Notices at the Stephen Joseph Theatre warn of "adult content", meaning, as usual, juvenile. The occasional self-conscious smut of Chris Monks' adaptation of Carmen is one of several drawbacks to an admirably ingenious version staged and performed with energy and invention.


Though the Scarborough staging never pretends to full-scale opera, the re-telling is thought through much more convincingly than Opera North's recent lamentable production. The cigarette factory becomes a shopping mall, with a ready supply of feisty young women, Don Jose is a security man and the officers take to management. Dancairo and Remendado are drug-pushers-cum-disposers of stolen goods, Escamillo an idolised Premiership footballer. Everything makes sense, with pleasing little details such as Jose and Michaela's Welsh accents (both from the same village) and Jose's tag/curfew after a prison sentence which serves the same purpose as the bugle call for return to barracks.


The major problem is musical. Unlike the Gilbert and Sullivan operas which Chris Monks has adapted and staged so successfully, much of the drama in Bizet's work derives its emotional power from the singing and orchestra. Here musical director Richard Atkinson's agile keyboard skills are supplemented only by occasional visits from capable wind players in the cast, and the quality of the singing is mixed. Gareth Kennerley (Johnny Jay aka Jose) suffers most. In the opera house Don Jose can be a pretty dull fellow, but the passion of the singing carries the part. Kennerley fields a nice lyric tenor which, like several others in the cast, strains unpleasantly under pressure. Caroline Keiff resists the temptation to overplay Carmen and is more credible and likeable than most in the part, but her singing can get caught between styles.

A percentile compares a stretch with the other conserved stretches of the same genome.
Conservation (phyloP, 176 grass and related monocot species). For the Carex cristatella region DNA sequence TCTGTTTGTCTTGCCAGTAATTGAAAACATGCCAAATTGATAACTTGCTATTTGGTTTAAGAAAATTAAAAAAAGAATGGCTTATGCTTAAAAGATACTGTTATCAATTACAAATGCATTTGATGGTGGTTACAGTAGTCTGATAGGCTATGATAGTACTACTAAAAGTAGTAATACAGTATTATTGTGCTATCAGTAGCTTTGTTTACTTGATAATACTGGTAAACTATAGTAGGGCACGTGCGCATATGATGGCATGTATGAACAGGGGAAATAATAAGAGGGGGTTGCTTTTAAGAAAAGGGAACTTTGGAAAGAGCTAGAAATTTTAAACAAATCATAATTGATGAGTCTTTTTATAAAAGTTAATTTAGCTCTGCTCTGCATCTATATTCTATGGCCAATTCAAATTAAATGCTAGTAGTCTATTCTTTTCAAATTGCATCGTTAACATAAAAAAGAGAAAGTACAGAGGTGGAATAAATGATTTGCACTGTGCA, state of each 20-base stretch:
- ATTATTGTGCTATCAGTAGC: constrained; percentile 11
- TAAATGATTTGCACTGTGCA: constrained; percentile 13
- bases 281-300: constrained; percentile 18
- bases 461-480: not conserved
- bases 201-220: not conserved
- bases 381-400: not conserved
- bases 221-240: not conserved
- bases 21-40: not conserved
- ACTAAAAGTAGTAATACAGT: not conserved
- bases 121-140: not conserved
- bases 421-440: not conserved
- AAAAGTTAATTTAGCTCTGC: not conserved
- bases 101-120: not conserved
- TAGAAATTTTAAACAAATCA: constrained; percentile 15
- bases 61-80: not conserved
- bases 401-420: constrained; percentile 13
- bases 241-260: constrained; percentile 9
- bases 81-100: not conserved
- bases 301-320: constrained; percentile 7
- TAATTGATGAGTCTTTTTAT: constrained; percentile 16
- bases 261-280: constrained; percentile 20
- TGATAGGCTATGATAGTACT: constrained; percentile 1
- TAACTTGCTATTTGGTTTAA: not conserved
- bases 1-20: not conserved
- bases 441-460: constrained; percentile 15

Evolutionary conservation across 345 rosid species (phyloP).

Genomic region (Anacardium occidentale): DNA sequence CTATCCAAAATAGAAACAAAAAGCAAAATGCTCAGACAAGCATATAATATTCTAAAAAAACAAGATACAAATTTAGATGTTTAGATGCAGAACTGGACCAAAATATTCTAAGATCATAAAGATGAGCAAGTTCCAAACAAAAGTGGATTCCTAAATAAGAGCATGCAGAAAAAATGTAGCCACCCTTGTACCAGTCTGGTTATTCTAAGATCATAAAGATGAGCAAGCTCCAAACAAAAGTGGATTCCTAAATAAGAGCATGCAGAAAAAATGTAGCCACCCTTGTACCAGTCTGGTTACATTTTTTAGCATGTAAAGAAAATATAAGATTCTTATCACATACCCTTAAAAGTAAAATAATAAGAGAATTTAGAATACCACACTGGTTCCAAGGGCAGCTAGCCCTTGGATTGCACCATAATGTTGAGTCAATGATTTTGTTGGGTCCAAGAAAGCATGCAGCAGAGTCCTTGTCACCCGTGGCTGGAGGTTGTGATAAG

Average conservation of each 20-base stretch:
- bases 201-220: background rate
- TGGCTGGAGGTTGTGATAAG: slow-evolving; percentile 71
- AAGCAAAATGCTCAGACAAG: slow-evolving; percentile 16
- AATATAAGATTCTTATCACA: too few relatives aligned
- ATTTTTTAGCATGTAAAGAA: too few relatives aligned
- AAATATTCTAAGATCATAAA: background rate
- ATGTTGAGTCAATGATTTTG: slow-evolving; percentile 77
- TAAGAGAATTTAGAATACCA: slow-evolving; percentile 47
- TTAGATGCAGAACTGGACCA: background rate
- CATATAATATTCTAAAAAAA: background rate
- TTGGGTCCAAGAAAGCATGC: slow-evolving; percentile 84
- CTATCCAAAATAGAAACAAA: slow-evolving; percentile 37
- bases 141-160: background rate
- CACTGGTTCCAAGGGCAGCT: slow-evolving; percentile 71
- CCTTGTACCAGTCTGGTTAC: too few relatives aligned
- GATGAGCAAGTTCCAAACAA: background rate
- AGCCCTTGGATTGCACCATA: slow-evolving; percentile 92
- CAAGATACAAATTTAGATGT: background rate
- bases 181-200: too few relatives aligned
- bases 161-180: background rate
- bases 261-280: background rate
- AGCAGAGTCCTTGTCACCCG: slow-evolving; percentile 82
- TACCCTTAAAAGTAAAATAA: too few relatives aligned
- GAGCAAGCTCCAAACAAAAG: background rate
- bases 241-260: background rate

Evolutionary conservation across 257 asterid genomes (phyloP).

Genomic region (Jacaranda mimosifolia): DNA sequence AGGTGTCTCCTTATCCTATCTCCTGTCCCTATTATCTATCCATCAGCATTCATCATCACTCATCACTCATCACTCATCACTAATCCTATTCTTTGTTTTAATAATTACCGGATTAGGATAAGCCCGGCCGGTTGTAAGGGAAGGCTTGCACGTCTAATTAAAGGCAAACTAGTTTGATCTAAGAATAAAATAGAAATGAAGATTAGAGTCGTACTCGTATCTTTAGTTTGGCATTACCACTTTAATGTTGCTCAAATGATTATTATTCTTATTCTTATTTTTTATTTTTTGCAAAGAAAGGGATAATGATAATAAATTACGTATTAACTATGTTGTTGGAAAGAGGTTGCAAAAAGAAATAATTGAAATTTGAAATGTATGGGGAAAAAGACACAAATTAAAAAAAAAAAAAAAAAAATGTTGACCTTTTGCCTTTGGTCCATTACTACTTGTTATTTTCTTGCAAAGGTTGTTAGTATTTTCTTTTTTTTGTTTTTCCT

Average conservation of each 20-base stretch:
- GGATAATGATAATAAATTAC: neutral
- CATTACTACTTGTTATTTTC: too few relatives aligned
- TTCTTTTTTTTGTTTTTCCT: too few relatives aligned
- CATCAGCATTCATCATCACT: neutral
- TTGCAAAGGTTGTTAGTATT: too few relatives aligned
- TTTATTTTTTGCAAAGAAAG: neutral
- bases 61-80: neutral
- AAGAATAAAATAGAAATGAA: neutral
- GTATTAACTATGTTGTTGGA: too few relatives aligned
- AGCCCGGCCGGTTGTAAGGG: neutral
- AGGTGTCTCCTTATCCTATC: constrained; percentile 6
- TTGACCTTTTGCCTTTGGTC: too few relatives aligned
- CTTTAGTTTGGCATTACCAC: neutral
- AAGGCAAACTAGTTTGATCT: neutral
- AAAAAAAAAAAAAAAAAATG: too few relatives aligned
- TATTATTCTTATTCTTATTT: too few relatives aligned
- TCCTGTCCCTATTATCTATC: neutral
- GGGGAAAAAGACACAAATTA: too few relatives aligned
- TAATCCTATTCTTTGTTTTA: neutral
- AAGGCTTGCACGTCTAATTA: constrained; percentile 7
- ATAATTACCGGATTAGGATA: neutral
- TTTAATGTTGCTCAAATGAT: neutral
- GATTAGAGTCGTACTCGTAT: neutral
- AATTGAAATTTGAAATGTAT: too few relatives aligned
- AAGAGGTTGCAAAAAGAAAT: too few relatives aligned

Monks cleverly develops characters through the evening, giving Tony Amor (Escamillo) a more central role and keeping the likes of Lillas Pastor (Lily) and Lieutenant Zuniga (Lewis Tenant – get it?) before us throughout the second half. One consequence of this is to remind us of what a comparatively small part Michaela is – a shame, because Jennifer Rhodes (Michele) brings more spirit than usual to the role as well as sharing vocal honours with Neil Moors' splendidly vain Tony. His big number is the most successful musical moment of the evening: a genuinely funny variant ("Tony Amor" for "Toreador") and rousing delivery poised perfectly between operatic tour de force and football chant.
 

In a production where the young are called on for rather a lot of generic slouching and accents from the drawer marked "common", it's perhaps not surprising that the more mature members make the biggest impression. Phil Corbitt does a great comic turn as the manager/drunk/lecher Lewis Tenant and John Elkington brings real, wittily self-parodied authority to the role of Duncan (Dancairo). 
 
Jan Bee Brown's designs add much to the production, particularly the apparently lavish costumes, and the between-scenes video inserts (Paul Stear) to cover set changes are a delight. Ultimately, however, the production seems to suffer from uncertainty as to how seriously to take the original.